Both reforms could have given especially small companies some breathing space when the French economy is barely expanding and unemployment has been stuck at around 10 percent since the Socialists came to power in 2012. Read more “France Waters Down Proposed Labor Reforms”

Labor Reforms Divide France’s Ruling Socialists

French president François Hollande answers questions from reporters outside the Elysée Palace in Paris, April 13, 2013
French president François Hollande answers questions from reporters outside the Elysée Palace in Paris, April 13, 2013 (Valsts Kanceleja)

Leading Socialist Party lawmakers took to the page of Le Monde on Thursday to condemn labor reforms planned by President François Hollande.

“Enough is enough!” write Martine Aubry and seventeen other leftwingers. They argue that Hollande’s belated attempts to liberalize the labor market will “weaken” France in the long term.

Aubry is the architect of France’s 35-hour workweek and contested the Socialist Party’s presidential nomination in 2011. Hollande bested her at the time with 57 to 43 percent support. Read more “Labor Reforms Divide France’s Ruling Socialists”

Immigrants Unlikely to Plug Germany’s Skills Gap

Muslim family
A Muslim family walks in a park in Germany, February 10, 2014 (Metropolico)

A record influx of asylum seekers is unlikely to help Germany plug a skills gaps in its labor market, experts warn.

“Let’s not delude ourselves,” Ludger Wößmann, the director of Ifo Center for the Economics of Education in Munich, tells Politico.

From everything we know so far, it seems that the majority of refugees would first need extensive training and even then it’s far from certain that it would work out.

More than a million immigrants arrived in Germany last year, a tenfold increase from 2013. And the flow of people shows no sign of slowing.

Many are refugees from the wars in Iraq and Syria, but a significant number are nationals of poor Balkan states seeking a better life in the West. Read more “Immigrants Unlikely to Plug Germany’s Skills Gap”

French Socialists Shy Away from Labor Reforms

François Hollande
French president François Hollande speaks with other European socialist party leaders in Brussels, March 19 (PES)

Labor reforms unveiled by French prime minister Manuel Valls this week shy away from weakening protections cherished by his Socialist Party and its trade union allies, including the country’s 35-hour workweek and indeterminate-term contracts.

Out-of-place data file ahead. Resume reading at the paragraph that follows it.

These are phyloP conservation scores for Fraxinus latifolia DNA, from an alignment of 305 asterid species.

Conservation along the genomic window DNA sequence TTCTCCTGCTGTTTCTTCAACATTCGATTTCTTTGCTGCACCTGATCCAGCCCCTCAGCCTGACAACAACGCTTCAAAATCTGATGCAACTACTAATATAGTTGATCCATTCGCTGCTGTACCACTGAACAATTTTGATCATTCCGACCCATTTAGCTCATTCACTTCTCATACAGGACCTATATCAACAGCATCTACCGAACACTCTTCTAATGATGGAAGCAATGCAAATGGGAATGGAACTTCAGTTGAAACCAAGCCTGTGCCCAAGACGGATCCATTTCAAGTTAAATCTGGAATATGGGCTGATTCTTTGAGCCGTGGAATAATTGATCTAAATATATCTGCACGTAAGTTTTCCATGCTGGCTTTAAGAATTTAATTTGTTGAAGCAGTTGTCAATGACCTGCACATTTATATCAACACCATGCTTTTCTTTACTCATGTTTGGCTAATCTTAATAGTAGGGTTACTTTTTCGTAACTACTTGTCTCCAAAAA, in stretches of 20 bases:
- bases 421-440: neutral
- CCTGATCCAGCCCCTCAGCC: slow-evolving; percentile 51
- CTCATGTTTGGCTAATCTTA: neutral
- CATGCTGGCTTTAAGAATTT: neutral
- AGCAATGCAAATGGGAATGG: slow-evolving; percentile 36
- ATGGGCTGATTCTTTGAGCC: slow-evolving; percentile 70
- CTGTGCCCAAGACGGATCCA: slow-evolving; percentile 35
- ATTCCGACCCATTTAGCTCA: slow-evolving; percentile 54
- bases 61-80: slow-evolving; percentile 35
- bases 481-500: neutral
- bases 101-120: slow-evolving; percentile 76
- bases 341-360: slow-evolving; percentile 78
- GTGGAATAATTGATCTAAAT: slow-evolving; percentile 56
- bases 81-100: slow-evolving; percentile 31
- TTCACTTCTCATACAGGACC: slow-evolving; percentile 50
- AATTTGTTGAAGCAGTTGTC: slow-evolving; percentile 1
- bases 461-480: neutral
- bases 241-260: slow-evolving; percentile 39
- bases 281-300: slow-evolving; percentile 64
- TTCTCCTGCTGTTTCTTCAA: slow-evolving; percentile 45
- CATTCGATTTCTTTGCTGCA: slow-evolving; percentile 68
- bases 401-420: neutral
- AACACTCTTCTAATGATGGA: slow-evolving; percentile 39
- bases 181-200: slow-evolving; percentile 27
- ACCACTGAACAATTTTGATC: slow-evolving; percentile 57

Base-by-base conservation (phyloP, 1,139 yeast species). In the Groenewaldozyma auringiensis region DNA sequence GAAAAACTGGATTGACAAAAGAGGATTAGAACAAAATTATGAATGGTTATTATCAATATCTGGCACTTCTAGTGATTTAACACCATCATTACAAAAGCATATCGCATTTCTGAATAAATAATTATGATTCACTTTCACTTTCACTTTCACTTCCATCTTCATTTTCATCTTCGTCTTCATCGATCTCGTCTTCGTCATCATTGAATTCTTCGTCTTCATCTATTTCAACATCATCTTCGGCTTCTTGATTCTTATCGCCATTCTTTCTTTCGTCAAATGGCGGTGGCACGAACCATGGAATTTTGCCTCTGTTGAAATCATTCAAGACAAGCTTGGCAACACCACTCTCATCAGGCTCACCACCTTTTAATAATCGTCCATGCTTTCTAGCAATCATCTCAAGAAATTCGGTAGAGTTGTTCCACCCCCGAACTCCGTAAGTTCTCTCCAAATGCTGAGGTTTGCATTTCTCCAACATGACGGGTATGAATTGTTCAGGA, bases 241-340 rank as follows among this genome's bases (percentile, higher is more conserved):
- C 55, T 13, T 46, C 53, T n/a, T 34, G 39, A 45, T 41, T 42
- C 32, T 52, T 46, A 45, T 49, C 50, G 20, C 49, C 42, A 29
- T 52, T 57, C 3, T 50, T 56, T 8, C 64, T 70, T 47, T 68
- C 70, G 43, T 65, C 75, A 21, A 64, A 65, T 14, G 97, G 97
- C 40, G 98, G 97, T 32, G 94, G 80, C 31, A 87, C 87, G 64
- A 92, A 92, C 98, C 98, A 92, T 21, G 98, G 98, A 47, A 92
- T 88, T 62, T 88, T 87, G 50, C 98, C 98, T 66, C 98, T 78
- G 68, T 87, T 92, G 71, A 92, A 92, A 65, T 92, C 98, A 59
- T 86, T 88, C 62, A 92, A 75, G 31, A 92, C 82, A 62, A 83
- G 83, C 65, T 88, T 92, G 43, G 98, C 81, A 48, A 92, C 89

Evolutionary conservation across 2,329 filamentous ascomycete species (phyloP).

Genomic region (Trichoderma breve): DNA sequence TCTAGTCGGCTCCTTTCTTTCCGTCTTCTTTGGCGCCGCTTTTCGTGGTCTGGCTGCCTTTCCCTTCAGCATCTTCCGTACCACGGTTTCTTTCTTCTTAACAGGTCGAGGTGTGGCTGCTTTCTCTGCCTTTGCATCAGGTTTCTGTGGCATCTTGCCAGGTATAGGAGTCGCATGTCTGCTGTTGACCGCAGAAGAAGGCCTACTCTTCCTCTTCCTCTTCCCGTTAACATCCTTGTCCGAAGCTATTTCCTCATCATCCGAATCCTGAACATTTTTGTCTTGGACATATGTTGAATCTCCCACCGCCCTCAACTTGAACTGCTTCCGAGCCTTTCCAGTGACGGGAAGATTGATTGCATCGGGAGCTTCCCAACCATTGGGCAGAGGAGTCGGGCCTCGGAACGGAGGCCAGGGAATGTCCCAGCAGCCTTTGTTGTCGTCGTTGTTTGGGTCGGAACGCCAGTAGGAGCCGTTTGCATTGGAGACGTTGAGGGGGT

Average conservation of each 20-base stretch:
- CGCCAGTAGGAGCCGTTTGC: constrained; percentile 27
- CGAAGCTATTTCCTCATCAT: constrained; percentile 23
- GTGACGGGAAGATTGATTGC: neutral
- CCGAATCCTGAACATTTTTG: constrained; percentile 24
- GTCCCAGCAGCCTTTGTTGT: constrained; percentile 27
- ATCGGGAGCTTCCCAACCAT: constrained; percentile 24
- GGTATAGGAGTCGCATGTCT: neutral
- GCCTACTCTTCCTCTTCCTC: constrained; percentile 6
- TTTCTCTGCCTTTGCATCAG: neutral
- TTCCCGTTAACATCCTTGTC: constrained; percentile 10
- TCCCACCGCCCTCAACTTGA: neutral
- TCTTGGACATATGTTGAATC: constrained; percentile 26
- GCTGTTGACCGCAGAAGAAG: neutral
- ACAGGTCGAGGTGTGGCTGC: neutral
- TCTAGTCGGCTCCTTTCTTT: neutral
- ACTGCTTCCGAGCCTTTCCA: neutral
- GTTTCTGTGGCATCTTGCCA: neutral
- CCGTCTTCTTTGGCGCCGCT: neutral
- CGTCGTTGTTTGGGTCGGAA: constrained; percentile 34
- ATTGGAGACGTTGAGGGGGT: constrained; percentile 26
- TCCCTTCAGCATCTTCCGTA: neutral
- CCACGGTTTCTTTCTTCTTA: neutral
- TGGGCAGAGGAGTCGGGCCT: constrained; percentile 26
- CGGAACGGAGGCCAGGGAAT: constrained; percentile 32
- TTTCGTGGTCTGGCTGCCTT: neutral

“Our principle is to bring more flexibility but not less protection,” Valls said.

His plan tinkers around the edges of the jobs market. It would let firms negotiate working conditions with their employees rather than trade union representatives, for example, and allow them to opt out of some of the thousands of national work regulations that are especially onerous for small companies.

But to the dismay of employers, key recommendations from labor experts have been thrown out. Read more “French Socialists Shy Away from Labor Reforms”

Democrats Resist Weakening Decades-Old Social Model

Democrats in the United States are deluding themselves and their voters if they vow to resist changes in the economy over which politicians have little control.

From their doubts about a transpacific trade pact to fights against flexible labor relations, Democrats are showing themselves to be uncomfortable with many of the tenets of globalization that have redefined the world economy since the 1980s. Read more “Democrats Resist Weakening Decades-Old Social Model”

Proposed Reforms Sustain French Labor Market Divide

Paris France
Night falls on the Avenue des Champs-Élysées in downtown Paris, France, March 13, 2011 (Flickr/Aeror)

French president François Hollande’s proposed labor reforms don’t go nearly far enough to revitalize a sclerotic jobs market.

Among eighteen measures unveiled on Tuesday to encourage hiring are a €4,000 bonus for entrepreneurs who employ their first worker and extending the period during which companies can employ people on a temporary basis to eighteen months.

Temporary work contracts account for 80 percent of the jobs created in France, where unemployment has remained stuck at around 10 percent since Hollande took office in 2012.

However, most workers are still on long-term contracts that come with generous benefits and high job security. Read more “Proposed Reforms Sustain French Labor Market Divide”